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November 29, 2012

Pharmaceutical Firms are Improving Access of World's Poor to Medicine
    by Robert Kropp

The 2012 Access to Medicine Index finds that the pharmaceutical industry has improved its performance in delivering products to developing nations, but needs to improve lobbying transparency and oversight of clinical trials.

SocialFunds.com -- The 2012 Access to Medicine Index, an important indicator as to whether the world's largest pharmaceutical companies are contributing to the realization of the Millennium Development Goals (MDGs) relating to public health, was published this week by the Netherlands-based Access to Medicine Foundation.

Four of the eight MDGs address health issues in developing nations, "and more than a decade of increased international attention on improving the health of people in the developing world has borne fruit," the Index reports. "The leading pharmaceutical companies have also played a significant role, collaborating with the global health community to address the needs."

The biennial Index ranks the 20 largest pharmaceutical companies in seven major areas: medicine management, public policy and market influence, equitable pricing, patents and licensing, advancement in product development, and philanthropic activities. The goal of such measurements is to increase the availability, accessibility, affordability, and quality of pharmaceutical products for the world's poor.

When the 2010 Index was published, Wim Leereveld, the Chairman of the Access to Medicine Foundation, told SocialFunds.com that the focus of the Index had shifted from policies to practices. He said, "The most important measurements are management practices, patent and pricing issues, and the research and development pipelines of pharmaceutical companies."

The priority of the Index remains focused in 2012 on practice; and generally, it found, "The industry has made some important advances over the last two years, with the development of simpler and more affordable HIV and malaria diagnostics, and dramatic advances in laboratory-based tuberculosis diagnostic technology. In addition to engaging in innovative research, product development partnerships have made significant progress in adapting existing products."

"Such examples show how large the impacts of pharmaceutical innovation, development and good practice can be," the Index continued, "and it is due to such impacts that pharmaceutical companies have become increasingly important in tackling the MDGs related to health."

As it did in 2010, GlaxoSmithKline ranked first among the 20 pharmaceutical companies in 2012. Since 2010, the Index reports, the firm has "established a Developing Countries and Market Access unit as a department dedicated to access, bringing all its businesses in Least Developed Countries under one umbrella, supported by a new lower price/higher volume business model."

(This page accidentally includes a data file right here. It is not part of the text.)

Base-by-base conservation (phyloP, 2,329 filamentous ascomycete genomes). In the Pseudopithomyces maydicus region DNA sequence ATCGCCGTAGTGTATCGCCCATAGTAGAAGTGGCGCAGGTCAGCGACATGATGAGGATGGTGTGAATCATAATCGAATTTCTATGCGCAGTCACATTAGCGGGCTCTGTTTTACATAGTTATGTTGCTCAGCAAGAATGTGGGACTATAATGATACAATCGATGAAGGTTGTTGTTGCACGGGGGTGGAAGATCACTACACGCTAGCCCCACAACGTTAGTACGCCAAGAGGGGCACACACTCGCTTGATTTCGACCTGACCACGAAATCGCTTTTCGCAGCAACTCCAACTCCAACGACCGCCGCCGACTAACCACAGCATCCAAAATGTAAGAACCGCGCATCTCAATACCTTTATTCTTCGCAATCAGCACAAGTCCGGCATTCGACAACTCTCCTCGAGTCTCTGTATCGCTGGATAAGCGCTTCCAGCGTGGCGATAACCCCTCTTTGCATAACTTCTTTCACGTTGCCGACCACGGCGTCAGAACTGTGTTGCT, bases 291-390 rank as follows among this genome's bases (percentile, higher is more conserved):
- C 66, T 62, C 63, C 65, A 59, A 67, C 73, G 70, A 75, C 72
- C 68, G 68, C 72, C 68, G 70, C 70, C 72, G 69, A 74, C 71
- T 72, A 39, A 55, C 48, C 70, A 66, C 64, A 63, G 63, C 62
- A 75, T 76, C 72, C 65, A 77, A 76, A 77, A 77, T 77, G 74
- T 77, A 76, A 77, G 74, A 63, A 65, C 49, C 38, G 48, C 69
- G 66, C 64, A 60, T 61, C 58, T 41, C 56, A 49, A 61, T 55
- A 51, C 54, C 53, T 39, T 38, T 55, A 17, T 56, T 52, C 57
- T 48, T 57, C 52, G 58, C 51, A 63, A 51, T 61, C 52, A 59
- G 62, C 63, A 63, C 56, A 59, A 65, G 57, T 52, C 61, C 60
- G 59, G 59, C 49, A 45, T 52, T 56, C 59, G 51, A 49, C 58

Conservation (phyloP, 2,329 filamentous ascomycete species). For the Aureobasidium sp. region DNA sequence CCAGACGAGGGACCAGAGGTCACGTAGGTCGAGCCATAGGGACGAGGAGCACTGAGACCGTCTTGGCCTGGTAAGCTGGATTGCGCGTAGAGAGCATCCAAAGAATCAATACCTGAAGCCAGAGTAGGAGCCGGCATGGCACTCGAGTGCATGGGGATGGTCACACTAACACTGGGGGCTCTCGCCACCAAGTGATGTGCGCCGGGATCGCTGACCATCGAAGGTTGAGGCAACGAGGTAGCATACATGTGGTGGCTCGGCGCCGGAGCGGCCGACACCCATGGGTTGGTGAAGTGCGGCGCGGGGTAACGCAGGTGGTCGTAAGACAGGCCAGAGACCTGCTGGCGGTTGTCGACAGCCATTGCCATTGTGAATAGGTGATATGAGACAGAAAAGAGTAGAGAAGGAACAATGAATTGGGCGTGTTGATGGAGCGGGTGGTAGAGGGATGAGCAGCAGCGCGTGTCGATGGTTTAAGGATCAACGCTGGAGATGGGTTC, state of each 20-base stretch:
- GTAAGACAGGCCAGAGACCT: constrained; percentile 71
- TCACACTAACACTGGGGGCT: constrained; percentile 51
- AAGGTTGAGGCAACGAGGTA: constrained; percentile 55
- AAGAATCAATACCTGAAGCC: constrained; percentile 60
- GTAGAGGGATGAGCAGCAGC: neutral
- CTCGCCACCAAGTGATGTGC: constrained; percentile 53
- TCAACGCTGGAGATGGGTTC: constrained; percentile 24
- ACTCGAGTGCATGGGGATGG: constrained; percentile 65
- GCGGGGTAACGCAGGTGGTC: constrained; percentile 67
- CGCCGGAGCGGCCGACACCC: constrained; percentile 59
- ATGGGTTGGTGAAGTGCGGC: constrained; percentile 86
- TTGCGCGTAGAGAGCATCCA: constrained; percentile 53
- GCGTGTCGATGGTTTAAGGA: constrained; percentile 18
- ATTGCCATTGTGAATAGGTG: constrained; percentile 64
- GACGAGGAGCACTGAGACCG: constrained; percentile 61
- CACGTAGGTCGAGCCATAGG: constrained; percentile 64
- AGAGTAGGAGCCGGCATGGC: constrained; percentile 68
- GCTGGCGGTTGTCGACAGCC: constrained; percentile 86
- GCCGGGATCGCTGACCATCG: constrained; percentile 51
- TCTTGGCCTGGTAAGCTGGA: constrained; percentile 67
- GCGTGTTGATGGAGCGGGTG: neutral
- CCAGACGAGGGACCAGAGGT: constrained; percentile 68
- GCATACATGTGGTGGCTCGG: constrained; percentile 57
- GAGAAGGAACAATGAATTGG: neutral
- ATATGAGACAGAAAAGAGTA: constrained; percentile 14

New to the top three in this year's rankings are Johnson & Johnson and Sanofi. Johnson & Johnson "has consolidated its access activities under one business unit, which has resulted in a more strategic and integrated approach, and to its acquisition of Crucell, which has increased the relevance of its research and development investments." And Sanofi has exhibited "strong performance in public policy and market influence, a large investment in research and development and good practice in the management of clinical trials."

Merck was the fastest-rising company in the Index, improving by nine places due to "its detailed disclosure around its tiered pricing schemes."

Among the key findings overall are that more companies are devoting substantial percentages of their product pipelines to products for developing countries, and using tiered pricing schemes for more products and countries. However, the Index found, "The majority of companies provide no evidence of exerting real influence over the way Contract Research Organizations conduct trials on their behalf." Only four companies were shown to use disciplinary measures to ensure that CROs were conducting clinical trials in ethical ways.

Most companies should also improve transparency around their lobbying activities, the Index concluded.

"This year's Index shows that companies are becoming more organized internally in their approach to access to medicine," Leereveld said. "Access to medicine is a multi-faceted challenge and therefore responsibility for improving it lies with a number of different actors, but the pharmaceutical industry has a critical role to play. While the Index shows it has made strides in many areas, companies that have sector-leading practices also show us there is more the industry can contribute."

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